CONCRETE MOISTURE TESTING
Concrete floor moisture-related failures continue to cost property owners a great of money and lost time. It pays for these parties to take charge of the process, requiring testing by independent agencies and creating detailed specifications that direct the entire construction team as to what is expected of them so potential flooring problems can be identified and solved in advance.
Testing concrete slabs for excess moisture has become a common construction requirement, particularly where flooring or impermeable membranes are to be installed on top of the slab. Problems with floor coverings, such as bubbles, blisters, and delamination, occur when an impermeable floor coatings trap excess moisture remaining in the slab. EP Floors Corp. can test your concrete, to determine if the moisture content in a slab is within an acceptable range for seamless epoxy flooring, polyurethane floor coatings, and other impermeable coverings.
Nature of Concrete: Both fresh concrete and slabs that have cured and hardened have excess water. Immediately after concrete is placed and throughout the curing period, efforts are made to prevent water from evaporating from the slab so that the concrete can properly hydrate. After the initial curing period, however, we want the concrete to dry out, and large amounts of water are given off by a newly placed slab. Concrete with a higher water-to-cementitious material ratio gives off proportionately more moisture simply because there is more free moisture in the slab and the differential vapor pressure between the concrete and the air remains high. But if the concrete is simply air drying, the rate finally decreases, which means the differential vapor pressure is greatly reduced. When the water vapor approaches equilibrium, flooring, coating, or sealing can be applied.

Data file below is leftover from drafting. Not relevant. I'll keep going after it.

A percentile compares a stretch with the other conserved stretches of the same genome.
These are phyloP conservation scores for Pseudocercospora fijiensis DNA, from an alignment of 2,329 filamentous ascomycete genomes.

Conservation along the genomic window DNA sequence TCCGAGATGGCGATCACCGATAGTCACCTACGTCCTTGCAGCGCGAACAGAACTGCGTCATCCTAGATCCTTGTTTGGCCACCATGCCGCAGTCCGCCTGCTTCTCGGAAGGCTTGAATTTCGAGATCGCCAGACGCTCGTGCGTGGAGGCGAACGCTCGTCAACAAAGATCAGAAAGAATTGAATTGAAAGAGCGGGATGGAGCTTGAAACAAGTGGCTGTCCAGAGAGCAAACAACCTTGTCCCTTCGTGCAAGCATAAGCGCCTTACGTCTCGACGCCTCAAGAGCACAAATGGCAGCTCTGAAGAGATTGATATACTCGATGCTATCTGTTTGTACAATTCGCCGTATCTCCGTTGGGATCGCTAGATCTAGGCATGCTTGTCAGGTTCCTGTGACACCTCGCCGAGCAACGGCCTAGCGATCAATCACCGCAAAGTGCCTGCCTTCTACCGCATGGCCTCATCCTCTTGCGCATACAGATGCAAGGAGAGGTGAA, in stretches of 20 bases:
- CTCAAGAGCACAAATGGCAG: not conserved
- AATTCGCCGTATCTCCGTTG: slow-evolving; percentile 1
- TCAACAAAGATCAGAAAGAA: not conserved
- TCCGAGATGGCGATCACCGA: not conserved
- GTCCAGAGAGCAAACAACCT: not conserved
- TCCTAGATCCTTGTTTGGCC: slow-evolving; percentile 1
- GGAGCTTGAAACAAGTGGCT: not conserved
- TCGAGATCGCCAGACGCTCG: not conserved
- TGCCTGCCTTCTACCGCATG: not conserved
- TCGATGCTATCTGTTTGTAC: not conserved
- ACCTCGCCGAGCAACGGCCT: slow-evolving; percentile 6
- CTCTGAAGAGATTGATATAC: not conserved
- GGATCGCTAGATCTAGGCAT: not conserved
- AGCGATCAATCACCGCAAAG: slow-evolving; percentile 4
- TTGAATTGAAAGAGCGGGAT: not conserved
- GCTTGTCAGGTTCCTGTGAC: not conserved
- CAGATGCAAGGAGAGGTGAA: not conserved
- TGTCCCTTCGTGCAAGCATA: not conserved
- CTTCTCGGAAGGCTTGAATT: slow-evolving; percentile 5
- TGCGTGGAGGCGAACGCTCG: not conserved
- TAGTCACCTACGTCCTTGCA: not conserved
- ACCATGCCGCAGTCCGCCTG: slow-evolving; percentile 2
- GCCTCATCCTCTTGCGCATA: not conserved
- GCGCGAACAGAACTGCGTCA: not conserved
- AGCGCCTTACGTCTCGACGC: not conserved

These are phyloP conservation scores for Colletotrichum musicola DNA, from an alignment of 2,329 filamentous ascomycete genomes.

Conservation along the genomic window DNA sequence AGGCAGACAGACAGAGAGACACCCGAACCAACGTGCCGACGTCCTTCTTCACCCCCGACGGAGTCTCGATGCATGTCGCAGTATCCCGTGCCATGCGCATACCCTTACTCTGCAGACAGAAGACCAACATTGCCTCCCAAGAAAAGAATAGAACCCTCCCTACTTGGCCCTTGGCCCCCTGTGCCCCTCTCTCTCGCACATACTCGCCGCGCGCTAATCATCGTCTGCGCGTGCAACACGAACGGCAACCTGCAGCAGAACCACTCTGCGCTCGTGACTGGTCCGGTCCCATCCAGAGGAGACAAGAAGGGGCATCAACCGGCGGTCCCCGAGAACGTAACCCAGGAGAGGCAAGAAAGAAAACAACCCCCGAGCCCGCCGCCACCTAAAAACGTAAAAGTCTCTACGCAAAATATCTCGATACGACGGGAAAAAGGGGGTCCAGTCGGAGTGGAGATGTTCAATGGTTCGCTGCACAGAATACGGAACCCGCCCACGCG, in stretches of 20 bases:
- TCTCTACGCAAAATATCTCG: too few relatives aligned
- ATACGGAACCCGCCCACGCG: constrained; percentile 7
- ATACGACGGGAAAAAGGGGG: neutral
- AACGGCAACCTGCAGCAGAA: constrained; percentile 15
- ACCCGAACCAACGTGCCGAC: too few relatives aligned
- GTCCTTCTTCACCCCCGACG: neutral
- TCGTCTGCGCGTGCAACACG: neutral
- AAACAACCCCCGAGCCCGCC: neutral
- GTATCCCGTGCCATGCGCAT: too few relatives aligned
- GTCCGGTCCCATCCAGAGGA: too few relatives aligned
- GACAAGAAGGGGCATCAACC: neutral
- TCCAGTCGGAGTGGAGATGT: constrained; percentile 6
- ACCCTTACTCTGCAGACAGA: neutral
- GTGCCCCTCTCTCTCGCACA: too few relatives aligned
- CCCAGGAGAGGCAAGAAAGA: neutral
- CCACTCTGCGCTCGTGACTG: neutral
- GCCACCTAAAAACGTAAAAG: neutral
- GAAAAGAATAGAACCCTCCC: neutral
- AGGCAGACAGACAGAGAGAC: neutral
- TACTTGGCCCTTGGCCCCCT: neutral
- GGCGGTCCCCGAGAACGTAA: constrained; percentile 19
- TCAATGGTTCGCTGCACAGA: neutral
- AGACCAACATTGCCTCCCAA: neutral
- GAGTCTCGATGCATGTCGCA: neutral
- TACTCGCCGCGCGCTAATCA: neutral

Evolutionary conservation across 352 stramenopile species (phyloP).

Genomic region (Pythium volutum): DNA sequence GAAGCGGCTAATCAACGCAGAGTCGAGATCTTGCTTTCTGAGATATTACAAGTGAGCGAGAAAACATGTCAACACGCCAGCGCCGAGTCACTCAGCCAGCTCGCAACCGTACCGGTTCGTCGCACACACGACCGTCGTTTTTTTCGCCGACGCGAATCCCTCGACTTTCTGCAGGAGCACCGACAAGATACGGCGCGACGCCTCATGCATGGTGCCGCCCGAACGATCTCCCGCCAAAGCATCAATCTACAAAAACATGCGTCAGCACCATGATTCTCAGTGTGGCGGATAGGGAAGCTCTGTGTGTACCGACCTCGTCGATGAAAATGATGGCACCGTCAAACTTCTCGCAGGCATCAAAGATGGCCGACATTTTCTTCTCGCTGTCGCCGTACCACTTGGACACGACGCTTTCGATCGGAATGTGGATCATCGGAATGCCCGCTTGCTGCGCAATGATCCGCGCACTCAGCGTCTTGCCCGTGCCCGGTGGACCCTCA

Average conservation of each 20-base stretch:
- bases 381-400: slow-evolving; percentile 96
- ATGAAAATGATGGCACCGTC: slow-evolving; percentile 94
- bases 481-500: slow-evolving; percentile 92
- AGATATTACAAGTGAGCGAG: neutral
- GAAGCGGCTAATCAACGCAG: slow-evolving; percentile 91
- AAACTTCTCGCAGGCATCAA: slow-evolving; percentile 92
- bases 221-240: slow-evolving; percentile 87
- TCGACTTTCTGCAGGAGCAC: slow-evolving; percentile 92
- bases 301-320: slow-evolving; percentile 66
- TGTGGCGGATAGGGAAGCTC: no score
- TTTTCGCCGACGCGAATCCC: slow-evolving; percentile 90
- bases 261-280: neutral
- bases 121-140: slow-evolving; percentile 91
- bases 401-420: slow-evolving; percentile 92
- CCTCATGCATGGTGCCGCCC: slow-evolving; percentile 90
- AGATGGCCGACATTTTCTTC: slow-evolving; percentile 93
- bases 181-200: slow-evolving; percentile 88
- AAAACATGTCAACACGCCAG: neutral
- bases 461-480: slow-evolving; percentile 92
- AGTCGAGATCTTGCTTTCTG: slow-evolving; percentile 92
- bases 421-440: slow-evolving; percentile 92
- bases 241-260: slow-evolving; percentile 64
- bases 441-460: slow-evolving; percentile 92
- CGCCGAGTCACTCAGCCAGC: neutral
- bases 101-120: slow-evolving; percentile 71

However, even after it has hardened, most concrete remains porous, so its moisture increases or decreases with changing temperature and humidity. Concrete’s permeability, the rate at which it will allow moisture to pass, depends on the size and distribution of the pores in the concrete matrix. Generally speaking, the lower the water-to-cementitious-materials ratio of a concrete mixture, the lower its permeability will be after it has cured. Concrete’s permeability can also be reduced by adding any of a number of products to fill in the voids in the concrete matrix.
BRIEF DESCRIPTIONS OF CONCRETE MOISTURE TEST PROCEDURES
ASTM F 2170 – Standard Test Method for Determining Relative Humidity in Concrete Floor Slabs Using In Situ probes, measures moisture inside a concrete slab
ASTM F 1869– Standard Test Method for Measuring Moisture Vapor Emission Rate of Concrete Subfloor Using Anhydrous calcium Chloride, measure vapor emission at the concrete surface.
Both testing methods provide valuable information, and it’s good idea to perform both, if possible, prior to installation, in addition to the pH test.
MOISTURE CONTENT VS. MOISTURE EMISSION